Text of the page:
Google is reportedly planning to shut down its new YouTube advertising business after a lengthy legal battle over a controversial copyright takedown policy.
The company is reportedly facing backlash from users and tech giants who say it is overstepping its bounds by requiring advertisers to pay for YouTube content, as well as from the copyright holders who say they should be compensated.
“The Google AdWords platform will be closed down effective January 21, 2017,” the company said in a blog post Monday, which included an image of Google’s ad-supported YouTube account that showed a banner with the word “Adsense” in red.
“We appreciate the feedback from the community.
But, we want to make it clear that we will continue to support AdSense.
We will continue delivering AdSense to users.
And, we will take steps to ensure that YouTube is always the default for our advertisers.”
Google did not immediately respond to a request for comment from Ars.
The takedown notice came just days after a petition calling for Google to shut it down was launched by Google employees and its YouTube division.
The petition, which received over 1 million signatures, alleged that YouTube has been abusing its position as the world’s largest content platform to demand payment for copyrighted content.
In the petition, YouTube employees wrote that they believe Google is violating the Digital Millennium Copyright Act, the Digital Rights Management Act, and other anti-circumvention statutes by requiring Google to pay copyright holders.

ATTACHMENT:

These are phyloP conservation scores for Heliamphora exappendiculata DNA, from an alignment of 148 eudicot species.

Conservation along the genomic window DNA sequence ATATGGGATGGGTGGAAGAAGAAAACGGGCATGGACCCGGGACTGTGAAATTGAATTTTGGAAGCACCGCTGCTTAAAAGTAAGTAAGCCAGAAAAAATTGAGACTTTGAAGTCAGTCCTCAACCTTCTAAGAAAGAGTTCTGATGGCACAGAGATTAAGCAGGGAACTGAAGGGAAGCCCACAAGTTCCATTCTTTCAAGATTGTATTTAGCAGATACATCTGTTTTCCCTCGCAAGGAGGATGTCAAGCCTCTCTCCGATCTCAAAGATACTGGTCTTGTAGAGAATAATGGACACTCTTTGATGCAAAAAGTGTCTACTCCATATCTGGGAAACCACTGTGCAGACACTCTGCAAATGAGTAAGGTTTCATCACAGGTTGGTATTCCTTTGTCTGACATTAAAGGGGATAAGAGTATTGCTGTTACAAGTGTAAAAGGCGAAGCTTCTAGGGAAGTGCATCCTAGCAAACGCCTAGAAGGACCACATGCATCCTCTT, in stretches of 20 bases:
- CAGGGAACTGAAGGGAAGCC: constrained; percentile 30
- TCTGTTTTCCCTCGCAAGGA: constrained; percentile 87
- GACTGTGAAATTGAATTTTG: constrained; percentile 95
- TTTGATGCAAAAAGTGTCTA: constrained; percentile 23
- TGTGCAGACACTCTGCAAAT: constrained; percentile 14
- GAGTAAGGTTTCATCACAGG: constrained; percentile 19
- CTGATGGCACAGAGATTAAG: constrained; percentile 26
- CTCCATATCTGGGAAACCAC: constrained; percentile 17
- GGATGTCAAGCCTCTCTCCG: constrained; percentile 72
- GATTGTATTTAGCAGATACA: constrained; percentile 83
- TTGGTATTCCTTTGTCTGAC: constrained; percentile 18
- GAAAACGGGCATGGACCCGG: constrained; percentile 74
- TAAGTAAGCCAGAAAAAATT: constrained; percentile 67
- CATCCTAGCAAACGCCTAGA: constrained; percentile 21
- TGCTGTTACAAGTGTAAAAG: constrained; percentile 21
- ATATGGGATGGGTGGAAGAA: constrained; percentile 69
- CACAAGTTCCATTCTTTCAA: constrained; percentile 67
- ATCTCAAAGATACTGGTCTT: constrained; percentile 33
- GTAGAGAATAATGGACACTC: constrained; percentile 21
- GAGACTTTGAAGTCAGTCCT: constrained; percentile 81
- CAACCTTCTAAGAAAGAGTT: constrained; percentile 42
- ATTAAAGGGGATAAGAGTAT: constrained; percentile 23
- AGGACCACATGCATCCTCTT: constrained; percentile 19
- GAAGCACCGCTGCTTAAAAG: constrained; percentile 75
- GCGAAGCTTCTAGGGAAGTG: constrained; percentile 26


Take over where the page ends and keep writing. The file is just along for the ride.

Google denies the allegations and says it has always been clear that advertisers pay for the use of their videos and other online content on YouTube, and the company has never tried to circumvent the law.
The two companies’ legal fights were widely criticized by both sides, and there were accusations of favoritism in the court case.
“Google is a company that cares about the users.
It is a platform for us to offer our services.
We want our users to be able to enjoy their content and make their content work on Google’s platform,” Google CEO Sundar Pichai said in an interview last year.
Pichay also called the case a “very bad precedent for a platform that provides millions of users with an open platform to share their ideas and content with others.”
Google and YouTube had been discussing the possible closure of the AdSense business in July, but the deal was reportedly dead for months until last week.
“AdSense was one of the largest advertisers on YouTube’s platform.
We had an open relationship with them for many years, and it’s unfortunate that they have now come to this point,” YouTube said in its statement to Ars.
“This is a very sad day for us, for AdSense, and for YouTube.
It was the right decision at the time.”